For some of us, this is kind of hard – at least to be specific. For instance I began walking with the Lord when I was 14 – that’s when I was baptized and really began to take God seriously. What would my life have been like without this?

Others of us lived long enough in sin to have good idea of what our life would be like without Jesus. So perhaps it’s a bit easier.

This is how we will go about it. First I want us to look at Paul’s life before Christ. Then I want to say a few words about myself. And finally I will invite you to share briefly as well on the question – ‘Where would I be if Jesus hadn’t died for me?’


Paul was a proud Israelite, a religious scholar and a devoted zealot for the cause of Judaism. In Philippians 3:5-6 he speaks of how he was “circumcised on the eighth day, of the people of Israel, of the tribe of Benjamin, a Hebrew of Hebrews; as to the law, a Pharisee; as to zeal, a persecutor of the church; as to righteousness, under the law blameless.”

In Galatians 1:13-14 he said, “For you have heard of my former life in Judaism, how I persecuted the church of God violently and tried to destroy it. And I was advancing in Judaism beyond many of my own age among my people, so extremely zealous was I for the traditions of my fathers.”

We see in these verses that he was a person of exquisite credentials with regard to Judaism. He was zealous, so much so that since he felt Jewish Christians were apostates to Judaism he persecuted them. And he was righteous, at least according to one standard.

But even with all this, his credentials, zeal and right behavior, he was going in the wrong direction. So wrong in fact that he found himself opposing God. He was sinning against God.

In 1 Timothy 1:13 he says, “. . . formerly I was a blasphemer, persecutor, and insolent opponent.” This is now looking back at his life from God’s point of view. And then in v. 15  he says, “The saying is trustworthy and deserving of full acceptance, that Christ Jesus came into the world to save sinners, of whom I am the foremost.” And I believe he is specifically talking about himself.

Just like so many people today, he was successful and hard working – but he was working toward the wrong goal.

Without Jesus’ love and death for him he would still have been in this life – zealously going in the wrong direction; fighting God. But Jesus took him and made him an apostle among apostles – and one who did a great work for God.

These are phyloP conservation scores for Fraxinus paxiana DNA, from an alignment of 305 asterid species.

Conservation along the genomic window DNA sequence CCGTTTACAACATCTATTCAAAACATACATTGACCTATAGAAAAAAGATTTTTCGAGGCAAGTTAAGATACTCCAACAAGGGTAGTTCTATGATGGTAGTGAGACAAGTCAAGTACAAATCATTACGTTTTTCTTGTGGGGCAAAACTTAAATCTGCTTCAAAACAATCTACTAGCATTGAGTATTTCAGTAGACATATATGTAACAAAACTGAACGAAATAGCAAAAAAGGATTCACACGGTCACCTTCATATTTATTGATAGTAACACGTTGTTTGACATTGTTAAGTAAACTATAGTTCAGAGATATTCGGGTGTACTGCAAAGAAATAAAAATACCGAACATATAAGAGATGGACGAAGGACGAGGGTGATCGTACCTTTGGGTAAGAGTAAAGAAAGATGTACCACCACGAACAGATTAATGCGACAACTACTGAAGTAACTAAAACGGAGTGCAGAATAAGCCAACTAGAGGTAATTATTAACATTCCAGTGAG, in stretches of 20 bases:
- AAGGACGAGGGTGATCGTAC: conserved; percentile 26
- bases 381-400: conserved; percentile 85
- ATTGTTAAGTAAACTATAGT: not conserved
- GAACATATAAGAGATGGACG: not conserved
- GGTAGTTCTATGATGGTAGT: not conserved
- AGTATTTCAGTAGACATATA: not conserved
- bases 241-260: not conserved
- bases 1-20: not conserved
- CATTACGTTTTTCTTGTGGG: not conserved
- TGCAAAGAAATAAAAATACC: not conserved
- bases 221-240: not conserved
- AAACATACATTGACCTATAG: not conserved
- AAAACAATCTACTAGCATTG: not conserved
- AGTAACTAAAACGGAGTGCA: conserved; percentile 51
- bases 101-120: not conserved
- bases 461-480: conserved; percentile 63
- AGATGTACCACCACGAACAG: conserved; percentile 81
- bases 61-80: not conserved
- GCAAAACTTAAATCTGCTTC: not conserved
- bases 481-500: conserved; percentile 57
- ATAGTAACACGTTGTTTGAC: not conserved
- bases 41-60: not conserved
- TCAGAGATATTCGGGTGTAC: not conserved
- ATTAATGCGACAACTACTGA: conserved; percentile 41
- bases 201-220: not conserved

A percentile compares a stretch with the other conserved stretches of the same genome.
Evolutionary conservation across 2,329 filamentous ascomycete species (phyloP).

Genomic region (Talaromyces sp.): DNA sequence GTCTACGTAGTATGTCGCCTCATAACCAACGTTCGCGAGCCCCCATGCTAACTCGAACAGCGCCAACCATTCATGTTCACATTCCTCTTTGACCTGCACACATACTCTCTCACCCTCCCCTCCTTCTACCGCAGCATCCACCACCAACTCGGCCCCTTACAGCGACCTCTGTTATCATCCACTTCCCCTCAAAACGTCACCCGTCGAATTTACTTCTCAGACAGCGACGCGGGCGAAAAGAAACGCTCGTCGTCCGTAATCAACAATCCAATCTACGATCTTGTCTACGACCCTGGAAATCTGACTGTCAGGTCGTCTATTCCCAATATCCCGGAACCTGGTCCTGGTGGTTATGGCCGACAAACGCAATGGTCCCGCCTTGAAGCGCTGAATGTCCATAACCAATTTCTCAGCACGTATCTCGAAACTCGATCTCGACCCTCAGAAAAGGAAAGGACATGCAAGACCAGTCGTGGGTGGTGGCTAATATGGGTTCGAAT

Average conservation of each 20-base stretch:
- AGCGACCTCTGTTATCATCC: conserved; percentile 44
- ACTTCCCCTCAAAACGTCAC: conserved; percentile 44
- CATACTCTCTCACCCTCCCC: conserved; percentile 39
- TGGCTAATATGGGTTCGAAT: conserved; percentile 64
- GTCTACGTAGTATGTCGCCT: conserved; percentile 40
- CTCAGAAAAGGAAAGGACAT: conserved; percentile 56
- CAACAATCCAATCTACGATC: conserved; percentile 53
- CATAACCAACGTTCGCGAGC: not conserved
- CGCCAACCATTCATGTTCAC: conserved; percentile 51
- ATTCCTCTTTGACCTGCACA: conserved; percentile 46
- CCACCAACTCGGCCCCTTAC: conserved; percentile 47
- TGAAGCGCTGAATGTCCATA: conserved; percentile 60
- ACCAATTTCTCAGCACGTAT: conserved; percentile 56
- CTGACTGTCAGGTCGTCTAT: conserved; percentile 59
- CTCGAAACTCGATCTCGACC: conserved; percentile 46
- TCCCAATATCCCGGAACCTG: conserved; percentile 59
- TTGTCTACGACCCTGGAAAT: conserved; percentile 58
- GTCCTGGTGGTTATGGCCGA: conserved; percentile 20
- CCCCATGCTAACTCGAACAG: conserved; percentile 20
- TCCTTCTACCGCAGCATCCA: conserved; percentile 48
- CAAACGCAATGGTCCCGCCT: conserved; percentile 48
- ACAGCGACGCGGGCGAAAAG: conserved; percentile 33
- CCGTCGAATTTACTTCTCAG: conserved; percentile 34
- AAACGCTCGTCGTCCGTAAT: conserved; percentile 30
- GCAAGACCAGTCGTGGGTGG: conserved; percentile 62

Let me say a few words about my own life. If Jesus hadn’t died for me I would still be under the guilt and shame of all my evil deeds. Carrying around this burden or living in denial. I was not a particularly “bad” person outwardly, but I was under the sway of that twisted self-centeredness that all of us are born with, that leads us to sin.

If it wasn’t for Jesus I would be stuck in the brokenness of my flesh; stuck with all of my weaknesses. The Spirit of God wouldn’t have come into my heart and changed me and help me to be different. A specific example would be anger. I was angry  growing up – ready to fight with anyone verbally or otherwise

If Jesus hadn’t died for me, I wouldn’t know God. I wouldn’t have a relationship with God. I don’t know what life would be like without being able to come to God in prayer; without God speaking to me, comforting me and helping me.

If it weren’t for Jesus I would have no hope for the future; that is for a life beyond this one where what God always intended for us will actually come to pass. And not the suffering and evil of this world.

If Jesus’ hadn’t given his life for me, I wouldn’t have a sense of life direction and purpose. This is a big one for me. For instance, if it wasn’t for Jesus calling me, I wouldn’t be up in front of people all the time. If you think I am shy now, you should have seen me before. If I didn’t think this was God’s will, and that God wouldn’t help me, I wouldn’t do it.

Also, if it wasn’t for Jesus, I would never have gone through the schooling that I did – college, seminary and graduate school. I was an average student in high school. I didn’t really care about school. But I did all this, more than I thought I could, because I felt that Jesus wanted me to.

And also, if it wasn’t for Jesus I would not have moved all over the country following after his calling on my life.

I have purpose now. I know what my life is about. And it brings be contentment and joy. And it has eternal value. Without Jesus I wouldn’t have any of this.


And now I invite you to share – ‘Where would you be if Jesus hadn’t died for you?’

William Higgins